Lifts in Seconds!
The one-time setup means practicality and portability become reality. Simply position the frames under the vehicle and push Up on the hand-held pendant control. In 30 seconds or less, the entire car will be 21 inches high off the ground and ready for tire swaps, oil changes and other maintenance.
Roll frames into position
Mounted urethane wheels provide effortless rolling of the jack frames across your floor.
Position frames parallel to each other
Slide both QuickJack frames under your vehicle on a stable floor surface with both lock bars facing out.Keeping frames parallel
Attach zero-leak quick-connect fittings
Connect power unit and the jack frames via hoses with our zero-leak quick-connect fittings.How to disconnect hoses
Connect power unit into an appropriate power source
Connect your 110V AC or 12V DC power unit to the appropriate power source to begin lifting.
Raise your vehicle in seconds
Press Up on the pendant control until each jack platform reaches the mid-rise or full-rise position. Press down to settle the arm into the mechanical lock.Go to Storage
Keep Frames Parallel
QuickJack is able to lift many vehicle types, but there are a few things to keep in mind no matter the size or weight of your car or truck. Namely, both of QuickJack's frame structures need to remain parallel to one another. The reason comes down to physics!
In order to remain low-profile and lightweight, QuickJack's collapsed form needs a way to hold the steel that extends as the frame rises. The best way to achieve this is with a folding parallelogram design, which gives the frames a radial shift of about 12 inches. To be less technical about it, QuickJack lifts up and back as you operate it. When both frames are kept parallel to each other, the vehicle will shift with the movement of the frames. As long as the rubber blocks contact your vehicle's OEM lifting points and you're using the QuickJack model rated for the weight of the vehicle, everything will work as intended.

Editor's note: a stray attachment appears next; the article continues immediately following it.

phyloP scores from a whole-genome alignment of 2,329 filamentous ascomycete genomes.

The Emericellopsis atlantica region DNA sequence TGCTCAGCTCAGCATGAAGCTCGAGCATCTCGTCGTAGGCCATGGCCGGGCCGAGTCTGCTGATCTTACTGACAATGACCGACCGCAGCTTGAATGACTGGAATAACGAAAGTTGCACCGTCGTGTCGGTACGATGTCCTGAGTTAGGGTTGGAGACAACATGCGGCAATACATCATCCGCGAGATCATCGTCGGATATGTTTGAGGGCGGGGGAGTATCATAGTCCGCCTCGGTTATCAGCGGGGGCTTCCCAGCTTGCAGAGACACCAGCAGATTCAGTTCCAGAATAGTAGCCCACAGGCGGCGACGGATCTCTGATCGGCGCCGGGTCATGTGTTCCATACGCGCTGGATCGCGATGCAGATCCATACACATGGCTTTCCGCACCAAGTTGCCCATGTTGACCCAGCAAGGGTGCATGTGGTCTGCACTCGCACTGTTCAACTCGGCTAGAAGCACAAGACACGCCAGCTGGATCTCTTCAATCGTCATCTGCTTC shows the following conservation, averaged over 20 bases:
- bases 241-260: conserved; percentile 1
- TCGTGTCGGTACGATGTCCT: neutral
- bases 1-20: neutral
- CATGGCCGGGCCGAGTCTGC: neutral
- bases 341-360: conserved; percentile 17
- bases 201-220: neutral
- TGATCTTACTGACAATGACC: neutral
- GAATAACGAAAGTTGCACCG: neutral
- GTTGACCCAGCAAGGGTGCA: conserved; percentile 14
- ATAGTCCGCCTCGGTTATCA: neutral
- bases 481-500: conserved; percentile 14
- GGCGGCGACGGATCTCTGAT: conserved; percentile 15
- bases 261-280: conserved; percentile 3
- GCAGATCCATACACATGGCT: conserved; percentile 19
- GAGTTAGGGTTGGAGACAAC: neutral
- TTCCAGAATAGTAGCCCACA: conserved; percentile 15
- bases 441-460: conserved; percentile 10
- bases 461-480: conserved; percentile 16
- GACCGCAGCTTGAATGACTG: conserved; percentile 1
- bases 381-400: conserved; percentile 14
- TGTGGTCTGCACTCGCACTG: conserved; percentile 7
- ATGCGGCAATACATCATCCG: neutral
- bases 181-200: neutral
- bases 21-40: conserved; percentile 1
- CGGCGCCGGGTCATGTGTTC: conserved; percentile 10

If the frames are not parallel while they lift, problems can occur, and some vehicles have lifting points that are not parallel. An A-frame truck, for instance, whose back lifting points are significantly wider apart than the front lifting points, is probably not compatible with QuickJack. The reason is that the QuickJack frames will gradually pull apart from each other (if the frames are oriented with the radial shift moving back), and this could cause the vehicle to slip off the lifting blocks.
While it's not very common, if your vehicle has a frame that does not work with QuickJack, please contact us before making a purchase or attempting to lift a vehicle, and we will discuss other car lifts and lifting options for your vehicles.
How to Disconnect and Reconnect QuickJack's Hoses during Operation
Once your QuickJack frames have lifted a vehicle and the safety bar is secured on the mechanical locks, you have the option to detach the quick-connect fittings. Doing so will clear up a significant amount of workspace under the vehicle. With the mechanical locks engaged, the vehicle is no longer being held up by hydraulic pressure, so the vehicle can be suspended in the air indefinitely. To do this effectively, follow the two-step process below.
Step 1: Depressurize the hoses
This is a simple but important step. Once the hoses are depressurized, it's easier to re-attach the quick-connect fittings that are found on the long hoses and short leader hoses. To depressurize the hoses, simply hold the Down button on the pendant control for about five seconds. Watch the video below to see exactly what this looks like.
Step 2: Line up the quick-connect bead and push together
A small bead lines up with a cut-out section of the quick-connect fitting. Push the bead into the cutout, and the fittings will separate. Simply push them back together when you are ready to activate the hydraulics. If there isn't significant back-pressure in the hoses (meaning they were depressurized), the fittings will easily snap together with a strong, satisfying click.
If possible, we recommend leaving the power unit fittings attached to the long hydraulic lines. The reason: this is the area where there is the most potential for pressure buildup. If you depressurize the hoses, this won't be a problem. However, if you happen to disconnect one or both of these fittings and leave fluid in the lines (did not depressurize), it may be very difficult to re-connect the hoses. Storage will not be hindered if the hoses are left plugged into the power unit. It's easy and convenient in most cases to coil up the long hoses and leave them near the power unit during storage. No knots, no misplacing your lines.